Therapy exploits 'addiction' of leukemia cells

April 16, 2012

A new study describes a therapeutic approach to halting cancer progression by exploiting a previously unrecognized "addiction" of leukemia cells to specific signaling molecules. The research, published by Cell Press online on April 16th in the journal Cancer Cell, identifies non-classical oncogenes critical for tumor development and survival, and describes a potentially less toxic strategy that selectively targets these molecules.

Many cancers are associated with the loss of function of the PTEN , including T-cell (T-ALL). Loss of PTEN leads to unbridled activation of the PI3K/Akt signaling pathway that drives and survival. "We know that there are multiple types of PI3K molecules, designated PI3Kα, β, γ, or δ, the unrestricted activities of which could contribute to these processes," explains senior study author, Dr. Thomas Diacovo, from Columbia University Medical Center. "However, what role, if any, distinct PI3K subtypes play in the pathogenesis of T-ALL was unknown."

Using a mouse model of T-ALL, Dr. Diacovo and colleagues found that in the absence of PTEN, the unrestricted activity of either PI3Kγ or PI3Kδ was sufficient to support and that deletion of both subtypes was required to impair the development of T-ALL. "We found that these two molecules act as a kind of bottleneck in the progression of T-ALL and that the cancer cells can become addicted to these two specific signaling molecules," says Dr. Diacovo. The researchers went on to show that dual inhibition of both PI3K subtypes was necessary to prolong survival of mice with T-ALL and to promote the death of human tumor cells.

"Our work represents a significant advancement in the understanding of the dynamic interplay that exists between PTEN and specific PI3K subtypes in regulating both normal and abnormal T cell development, as well as in sustaining tumor proliferation and survival," concludes Dr. Diacovo. "By pinpointing these therapeutic targets, it may be possible to limit the toxicity that is associated with current T-ALL therapies and to avoid the potential global impact that less selective inhibition of the PI3K/Akt signaling pathway may have on cancer patients."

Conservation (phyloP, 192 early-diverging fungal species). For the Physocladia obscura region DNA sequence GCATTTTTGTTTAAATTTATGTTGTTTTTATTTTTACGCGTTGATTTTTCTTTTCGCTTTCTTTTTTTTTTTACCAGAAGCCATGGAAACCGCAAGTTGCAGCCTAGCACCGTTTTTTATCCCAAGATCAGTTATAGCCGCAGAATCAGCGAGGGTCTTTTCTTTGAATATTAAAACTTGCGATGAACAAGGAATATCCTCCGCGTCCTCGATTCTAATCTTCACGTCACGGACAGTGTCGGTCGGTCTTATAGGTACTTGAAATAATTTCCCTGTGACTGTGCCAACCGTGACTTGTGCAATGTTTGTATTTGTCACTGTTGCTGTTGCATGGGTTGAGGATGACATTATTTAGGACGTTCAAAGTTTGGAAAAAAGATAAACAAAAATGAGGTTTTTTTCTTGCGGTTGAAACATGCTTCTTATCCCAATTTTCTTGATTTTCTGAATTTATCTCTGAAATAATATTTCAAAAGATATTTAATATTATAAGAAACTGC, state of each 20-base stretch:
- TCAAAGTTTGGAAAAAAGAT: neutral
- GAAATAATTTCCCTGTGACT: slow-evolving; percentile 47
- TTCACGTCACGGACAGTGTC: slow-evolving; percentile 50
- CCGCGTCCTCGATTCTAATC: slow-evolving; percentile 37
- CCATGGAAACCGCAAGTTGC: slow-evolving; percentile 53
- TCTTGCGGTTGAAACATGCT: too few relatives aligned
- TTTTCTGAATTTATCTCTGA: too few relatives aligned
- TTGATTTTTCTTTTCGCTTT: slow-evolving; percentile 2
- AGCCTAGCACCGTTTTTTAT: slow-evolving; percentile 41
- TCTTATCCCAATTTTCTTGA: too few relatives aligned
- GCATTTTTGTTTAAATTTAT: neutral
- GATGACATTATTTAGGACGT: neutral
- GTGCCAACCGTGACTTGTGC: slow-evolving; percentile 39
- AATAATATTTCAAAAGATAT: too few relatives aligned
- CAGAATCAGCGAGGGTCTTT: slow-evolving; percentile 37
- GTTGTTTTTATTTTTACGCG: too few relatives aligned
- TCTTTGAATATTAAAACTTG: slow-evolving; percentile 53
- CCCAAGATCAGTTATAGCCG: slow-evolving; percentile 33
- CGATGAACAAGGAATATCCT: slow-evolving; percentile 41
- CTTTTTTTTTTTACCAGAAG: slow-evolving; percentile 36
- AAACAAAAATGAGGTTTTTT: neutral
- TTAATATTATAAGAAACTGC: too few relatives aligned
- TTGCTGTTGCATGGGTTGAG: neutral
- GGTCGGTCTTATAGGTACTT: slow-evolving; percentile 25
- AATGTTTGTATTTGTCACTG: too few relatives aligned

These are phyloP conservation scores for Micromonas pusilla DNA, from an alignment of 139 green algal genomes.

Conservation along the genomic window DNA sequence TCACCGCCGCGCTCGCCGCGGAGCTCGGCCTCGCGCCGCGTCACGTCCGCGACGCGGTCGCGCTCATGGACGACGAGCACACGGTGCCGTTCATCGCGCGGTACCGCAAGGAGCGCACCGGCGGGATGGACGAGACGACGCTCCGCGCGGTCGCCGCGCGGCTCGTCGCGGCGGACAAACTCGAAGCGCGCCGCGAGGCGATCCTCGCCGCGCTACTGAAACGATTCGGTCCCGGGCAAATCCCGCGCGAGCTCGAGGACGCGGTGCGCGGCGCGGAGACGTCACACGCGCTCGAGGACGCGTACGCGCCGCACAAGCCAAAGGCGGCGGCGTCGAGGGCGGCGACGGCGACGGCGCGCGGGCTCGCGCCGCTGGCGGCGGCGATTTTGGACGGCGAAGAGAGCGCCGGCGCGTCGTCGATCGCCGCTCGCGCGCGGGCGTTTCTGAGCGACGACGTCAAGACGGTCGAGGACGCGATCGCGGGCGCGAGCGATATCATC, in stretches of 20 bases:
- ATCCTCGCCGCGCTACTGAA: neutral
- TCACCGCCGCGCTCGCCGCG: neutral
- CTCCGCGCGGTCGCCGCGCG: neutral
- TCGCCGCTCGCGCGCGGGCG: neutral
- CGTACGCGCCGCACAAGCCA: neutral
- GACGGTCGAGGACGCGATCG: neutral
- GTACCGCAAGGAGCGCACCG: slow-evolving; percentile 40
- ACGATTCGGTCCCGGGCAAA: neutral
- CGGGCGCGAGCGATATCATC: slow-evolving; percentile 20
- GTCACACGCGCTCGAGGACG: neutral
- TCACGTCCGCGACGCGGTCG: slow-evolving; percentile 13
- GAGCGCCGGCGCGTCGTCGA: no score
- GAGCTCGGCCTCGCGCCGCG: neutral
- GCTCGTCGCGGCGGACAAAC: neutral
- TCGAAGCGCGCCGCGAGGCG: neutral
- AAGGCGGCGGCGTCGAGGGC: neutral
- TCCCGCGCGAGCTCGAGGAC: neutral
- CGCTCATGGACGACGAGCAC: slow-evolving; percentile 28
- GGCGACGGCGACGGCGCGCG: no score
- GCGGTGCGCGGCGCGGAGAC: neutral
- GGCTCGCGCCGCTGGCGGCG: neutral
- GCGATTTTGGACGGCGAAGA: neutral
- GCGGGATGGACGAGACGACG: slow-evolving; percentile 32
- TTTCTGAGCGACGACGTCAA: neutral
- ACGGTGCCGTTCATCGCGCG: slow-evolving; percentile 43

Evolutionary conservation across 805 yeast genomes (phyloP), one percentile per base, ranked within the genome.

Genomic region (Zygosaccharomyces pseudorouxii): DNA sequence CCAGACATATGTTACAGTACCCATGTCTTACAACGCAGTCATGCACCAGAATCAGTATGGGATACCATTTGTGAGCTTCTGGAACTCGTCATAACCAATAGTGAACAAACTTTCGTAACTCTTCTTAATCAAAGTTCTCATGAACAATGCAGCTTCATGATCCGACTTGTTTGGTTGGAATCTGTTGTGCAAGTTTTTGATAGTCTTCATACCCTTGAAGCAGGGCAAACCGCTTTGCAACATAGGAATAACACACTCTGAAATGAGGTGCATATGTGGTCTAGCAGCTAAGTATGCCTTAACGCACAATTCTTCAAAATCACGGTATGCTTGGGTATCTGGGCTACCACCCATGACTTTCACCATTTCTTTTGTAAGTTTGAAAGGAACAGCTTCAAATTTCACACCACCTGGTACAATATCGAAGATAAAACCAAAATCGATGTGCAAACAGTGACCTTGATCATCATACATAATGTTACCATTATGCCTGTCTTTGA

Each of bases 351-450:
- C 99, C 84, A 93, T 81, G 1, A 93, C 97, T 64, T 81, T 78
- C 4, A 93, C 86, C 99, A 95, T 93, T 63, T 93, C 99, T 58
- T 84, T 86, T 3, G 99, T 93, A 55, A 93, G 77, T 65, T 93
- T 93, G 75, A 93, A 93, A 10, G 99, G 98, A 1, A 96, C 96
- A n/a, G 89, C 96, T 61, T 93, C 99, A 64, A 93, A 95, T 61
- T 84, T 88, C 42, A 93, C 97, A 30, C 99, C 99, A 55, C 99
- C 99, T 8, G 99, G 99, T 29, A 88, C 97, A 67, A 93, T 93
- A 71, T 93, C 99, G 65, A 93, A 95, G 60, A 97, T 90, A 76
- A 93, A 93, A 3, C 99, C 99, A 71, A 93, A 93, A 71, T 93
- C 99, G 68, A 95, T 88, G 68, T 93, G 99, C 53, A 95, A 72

Explore further: Study identifies potential treatment for lethal childhood leukemia

More information: Subramaniam et al.: "Targeting non-classical oncogenes for therapy in T-ALL." Cancer Cell April 17, 2012/ DOI:10.1016/j.ccr.2012.02.029

Related Stories

Study identifies potential treatment for lethal childhood leukemia

April 16, 2012
Columbia University Medical Center (CUMC) scientists have demonstrated that two related enzymes — phosphoinositide-3 kinase (PI3K) gamma and delta — play a key role in the development of T-cell acute lymphoblastic ...

New breast cancer model of mutant PI3K recapitulates features of human breast cancer

July 12, 2011
Scientists from the Friedrich Miescher Institute for Biomedical Research have shown that a mutation in the lipid kinase PI3K, which occurs in about 30% of human breast cancers, itself evokes different forms of breast cancer. ...

Recommended for you

Drug suppresses spread of breast cancer caused by stem-like cells

December 12, 2017
Rare stem-like tumor cells play a critical role in the spread of breast cancer, but a vulnerability in the pathway that powers them offers a strategy to target these cells using existing drugs before metastatic disease occurs, ...

MRI scans predict patients' ability to fight the spread of cancer

December 12, 2017
A simple, non-invasive procedure that can indicate how long patients with cancer that has spread to the brain might survive and whether they are likely to respond to immunotherapy has been developed by researchers in Liverpool.

A new weapon against bone metastasis? Team develops antibody to fight cancer

December 11, 2017
In the ongoing battle between cancer and modern medicine, some therapeutic agents, while effective, can bring undesirable or even dangerous side effects. "Chemo saves lives and improves survival, but it could work much better ...

Insights on how SHARPIN promotes cancer progression

December 11, 2017
Researchers at Sanford Burnham Prebys Medical Discovery (SBP) and the Technion in Israel have found a new role for the SHARPIN protein. In addition to being one of three proteins in the linear ubiquitin chain assembly complex ...

Glioblastoma survival mechanism reveals new therapeutic target

December 11, 2017
A Northwestern Medicine study, published in the journal Cancer Cell, has provided new insights into a mechanism of tumor survival in glioblastoma and demonstrated that inhibiting the process could enhance the effects of radiation ...

Liver cancer: Lipid synthesis promotes tumor formation

December 11, 2017
Lipids comprise an optimal energy source and an important cell component. Researchers from the Biozentrum of the University of Basel and from the University of Geneva have now discovered that the protein mTOR stimulates the ...

0 comments

Please sign in to add a comment. Registration is free, and takes less than a minute. Read more

Click here to reset your password.
Sign in to get notified via email when new comments are made.